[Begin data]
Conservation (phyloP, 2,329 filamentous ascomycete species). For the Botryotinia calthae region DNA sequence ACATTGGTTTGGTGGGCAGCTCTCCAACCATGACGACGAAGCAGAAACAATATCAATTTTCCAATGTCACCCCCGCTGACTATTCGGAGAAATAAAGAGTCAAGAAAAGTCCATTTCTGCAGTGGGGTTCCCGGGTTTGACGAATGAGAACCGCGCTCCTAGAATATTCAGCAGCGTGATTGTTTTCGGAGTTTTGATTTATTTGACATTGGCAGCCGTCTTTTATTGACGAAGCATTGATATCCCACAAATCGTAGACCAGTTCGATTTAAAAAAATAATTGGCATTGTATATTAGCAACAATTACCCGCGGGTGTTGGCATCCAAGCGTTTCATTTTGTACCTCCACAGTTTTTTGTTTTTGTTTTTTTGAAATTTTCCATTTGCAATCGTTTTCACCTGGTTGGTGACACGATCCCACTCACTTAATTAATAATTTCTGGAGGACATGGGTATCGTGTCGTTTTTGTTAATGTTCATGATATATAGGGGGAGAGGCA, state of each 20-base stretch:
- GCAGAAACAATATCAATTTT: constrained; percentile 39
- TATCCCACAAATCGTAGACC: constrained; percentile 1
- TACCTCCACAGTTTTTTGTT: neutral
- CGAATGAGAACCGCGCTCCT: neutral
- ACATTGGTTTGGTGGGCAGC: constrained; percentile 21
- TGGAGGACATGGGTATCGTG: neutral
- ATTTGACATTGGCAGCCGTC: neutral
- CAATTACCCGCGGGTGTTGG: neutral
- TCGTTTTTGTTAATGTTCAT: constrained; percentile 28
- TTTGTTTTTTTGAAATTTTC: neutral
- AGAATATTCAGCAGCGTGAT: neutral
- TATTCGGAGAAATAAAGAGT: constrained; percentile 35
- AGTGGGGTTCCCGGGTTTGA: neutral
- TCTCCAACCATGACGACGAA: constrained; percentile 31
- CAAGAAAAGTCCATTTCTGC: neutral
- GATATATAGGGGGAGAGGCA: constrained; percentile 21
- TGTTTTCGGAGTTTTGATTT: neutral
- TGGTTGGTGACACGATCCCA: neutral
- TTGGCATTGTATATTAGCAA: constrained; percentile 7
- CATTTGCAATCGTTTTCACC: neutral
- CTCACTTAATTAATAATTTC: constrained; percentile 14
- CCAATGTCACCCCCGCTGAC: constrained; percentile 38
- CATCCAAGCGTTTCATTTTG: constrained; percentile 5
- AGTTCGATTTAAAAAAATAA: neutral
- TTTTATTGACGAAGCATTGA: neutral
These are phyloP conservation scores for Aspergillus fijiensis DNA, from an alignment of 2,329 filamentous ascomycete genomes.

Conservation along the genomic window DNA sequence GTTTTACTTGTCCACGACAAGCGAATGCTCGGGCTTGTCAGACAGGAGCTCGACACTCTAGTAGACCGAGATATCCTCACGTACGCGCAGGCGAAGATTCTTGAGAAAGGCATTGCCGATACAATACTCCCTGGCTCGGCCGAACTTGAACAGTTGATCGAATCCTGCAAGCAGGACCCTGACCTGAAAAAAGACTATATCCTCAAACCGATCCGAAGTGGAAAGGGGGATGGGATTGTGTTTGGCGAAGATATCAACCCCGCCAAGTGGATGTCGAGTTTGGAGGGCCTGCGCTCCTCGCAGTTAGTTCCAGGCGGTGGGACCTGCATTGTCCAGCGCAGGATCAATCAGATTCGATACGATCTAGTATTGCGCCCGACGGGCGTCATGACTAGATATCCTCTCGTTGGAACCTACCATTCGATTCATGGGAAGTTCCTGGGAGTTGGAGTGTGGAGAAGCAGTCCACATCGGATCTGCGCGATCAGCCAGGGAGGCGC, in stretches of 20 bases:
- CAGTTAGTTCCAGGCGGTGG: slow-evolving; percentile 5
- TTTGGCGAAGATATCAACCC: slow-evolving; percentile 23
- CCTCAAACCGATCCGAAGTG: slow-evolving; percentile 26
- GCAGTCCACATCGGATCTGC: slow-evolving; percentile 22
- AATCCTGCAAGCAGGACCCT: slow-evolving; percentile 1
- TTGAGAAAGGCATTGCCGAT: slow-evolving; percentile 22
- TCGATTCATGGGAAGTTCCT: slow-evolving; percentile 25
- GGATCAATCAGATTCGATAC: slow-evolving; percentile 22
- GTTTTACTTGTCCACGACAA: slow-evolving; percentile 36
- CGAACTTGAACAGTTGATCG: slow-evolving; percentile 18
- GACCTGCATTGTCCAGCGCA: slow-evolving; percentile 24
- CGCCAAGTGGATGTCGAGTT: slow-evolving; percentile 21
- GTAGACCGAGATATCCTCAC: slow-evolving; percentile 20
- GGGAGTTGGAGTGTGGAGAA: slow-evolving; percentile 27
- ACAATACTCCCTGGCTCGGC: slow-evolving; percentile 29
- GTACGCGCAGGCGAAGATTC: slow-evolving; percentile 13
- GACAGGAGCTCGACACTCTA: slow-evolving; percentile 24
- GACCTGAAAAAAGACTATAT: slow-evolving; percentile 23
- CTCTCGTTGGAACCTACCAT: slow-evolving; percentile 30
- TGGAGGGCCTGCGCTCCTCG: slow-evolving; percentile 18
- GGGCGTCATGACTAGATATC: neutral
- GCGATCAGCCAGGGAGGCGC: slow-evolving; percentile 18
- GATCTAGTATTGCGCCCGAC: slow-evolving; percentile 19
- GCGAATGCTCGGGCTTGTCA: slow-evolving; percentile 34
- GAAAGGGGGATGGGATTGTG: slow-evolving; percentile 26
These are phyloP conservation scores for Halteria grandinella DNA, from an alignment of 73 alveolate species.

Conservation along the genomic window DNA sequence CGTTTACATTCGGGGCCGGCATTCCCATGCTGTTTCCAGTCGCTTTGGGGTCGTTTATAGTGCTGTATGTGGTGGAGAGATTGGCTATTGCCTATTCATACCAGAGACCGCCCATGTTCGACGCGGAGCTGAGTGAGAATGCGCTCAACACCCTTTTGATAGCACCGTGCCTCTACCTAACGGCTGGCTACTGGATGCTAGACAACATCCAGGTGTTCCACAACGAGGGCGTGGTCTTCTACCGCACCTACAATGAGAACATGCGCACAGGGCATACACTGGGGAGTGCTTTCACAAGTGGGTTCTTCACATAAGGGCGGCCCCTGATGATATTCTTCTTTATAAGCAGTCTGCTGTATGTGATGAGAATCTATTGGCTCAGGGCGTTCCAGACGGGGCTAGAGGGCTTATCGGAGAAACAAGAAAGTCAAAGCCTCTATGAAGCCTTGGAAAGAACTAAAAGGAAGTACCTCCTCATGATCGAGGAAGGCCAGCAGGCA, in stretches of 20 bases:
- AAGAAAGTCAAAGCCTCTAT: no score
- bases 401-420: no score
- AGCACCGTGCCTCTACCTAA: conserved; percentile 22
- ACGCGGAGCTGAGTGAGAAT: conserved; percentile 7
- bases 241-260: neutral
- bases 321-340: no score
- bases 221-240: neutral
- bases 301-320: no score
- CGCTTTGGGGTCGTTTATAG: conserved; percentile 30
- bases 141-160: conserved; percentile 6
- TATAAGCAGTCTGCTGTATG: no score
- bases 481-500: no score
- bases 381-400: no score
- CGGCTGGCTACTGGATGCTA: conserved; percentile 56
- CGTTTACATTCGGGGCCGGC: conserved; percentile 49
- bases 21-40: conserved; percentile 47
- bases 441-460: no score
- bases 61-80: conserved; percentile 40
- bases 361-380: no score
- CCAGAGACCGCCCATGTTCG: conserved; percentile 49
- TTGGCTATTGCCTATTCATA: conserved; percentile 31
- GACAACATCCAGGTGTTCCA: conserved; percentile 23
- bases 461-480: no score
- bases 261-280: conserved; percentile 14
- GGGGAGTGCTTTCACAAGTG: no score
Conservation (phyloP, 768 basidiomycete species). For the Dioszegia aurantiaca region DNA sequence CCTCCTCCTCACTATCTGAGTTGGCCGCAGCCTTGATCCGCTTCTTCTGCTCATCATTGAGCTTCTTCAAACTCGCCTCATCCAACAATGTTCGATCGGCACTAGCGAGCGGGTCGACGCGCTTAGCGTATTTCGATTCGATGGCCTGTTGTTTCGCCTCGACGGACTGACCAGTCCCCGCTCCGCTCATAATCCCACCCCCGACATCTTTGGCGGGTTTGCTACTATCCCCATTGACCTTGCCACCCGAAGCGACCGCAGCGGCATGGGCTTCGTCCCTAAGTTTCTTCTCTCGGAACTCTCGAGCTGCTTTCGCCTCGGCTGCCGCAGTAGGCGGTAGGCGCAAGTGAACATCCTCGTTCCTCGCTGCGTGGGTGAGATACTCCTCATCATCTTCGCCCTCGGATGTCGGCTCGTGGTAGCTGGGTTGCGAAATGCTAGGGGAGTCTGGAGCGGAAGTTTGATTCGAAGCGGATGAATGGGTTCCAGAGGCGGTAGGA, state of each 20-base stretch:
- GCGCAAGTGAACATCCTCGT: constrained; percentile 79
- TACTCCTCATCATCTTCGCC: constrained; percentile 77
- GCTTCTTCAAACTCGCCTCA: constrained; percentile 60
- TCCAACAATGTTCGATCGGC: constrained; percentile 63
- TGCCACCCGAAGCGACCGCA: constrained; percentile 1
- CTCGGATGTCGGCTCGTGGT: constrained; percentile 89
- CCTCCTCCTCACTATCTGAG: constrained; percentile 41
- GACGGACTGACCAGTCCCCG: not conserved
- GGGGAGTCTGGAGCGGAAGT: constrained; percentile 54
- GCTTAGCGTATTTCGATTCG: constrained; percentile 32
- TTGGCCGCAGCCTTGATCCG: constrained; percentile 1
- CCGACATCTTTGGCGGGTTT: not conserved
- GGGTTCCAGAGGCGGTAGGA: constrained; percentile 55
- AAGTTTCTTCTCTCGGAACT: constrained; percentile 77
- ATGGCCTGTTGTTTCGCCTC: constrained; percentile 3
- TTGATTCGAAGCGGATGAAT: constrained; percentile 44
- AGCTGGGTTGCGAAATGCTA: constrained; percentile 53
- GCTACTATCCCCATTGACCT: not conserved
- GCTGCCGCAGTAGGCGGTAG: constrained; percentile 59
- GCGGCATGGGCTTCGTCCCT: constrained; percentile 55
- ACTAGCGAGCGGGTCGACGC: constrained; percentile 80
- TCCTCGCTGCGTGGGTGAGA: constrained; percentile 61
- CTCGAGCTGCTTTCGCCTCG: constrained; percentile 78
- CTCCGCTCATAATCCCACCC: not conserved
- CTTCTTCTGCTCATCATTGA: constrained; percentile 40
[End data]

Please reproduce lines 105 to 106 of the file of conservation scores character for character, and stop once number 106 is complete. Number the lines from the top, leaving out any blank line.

- CTCCGCTCATAATCCCACCC: not conserved
- CTTCTTCTGCTCATCATTGA: constrained; percentile 40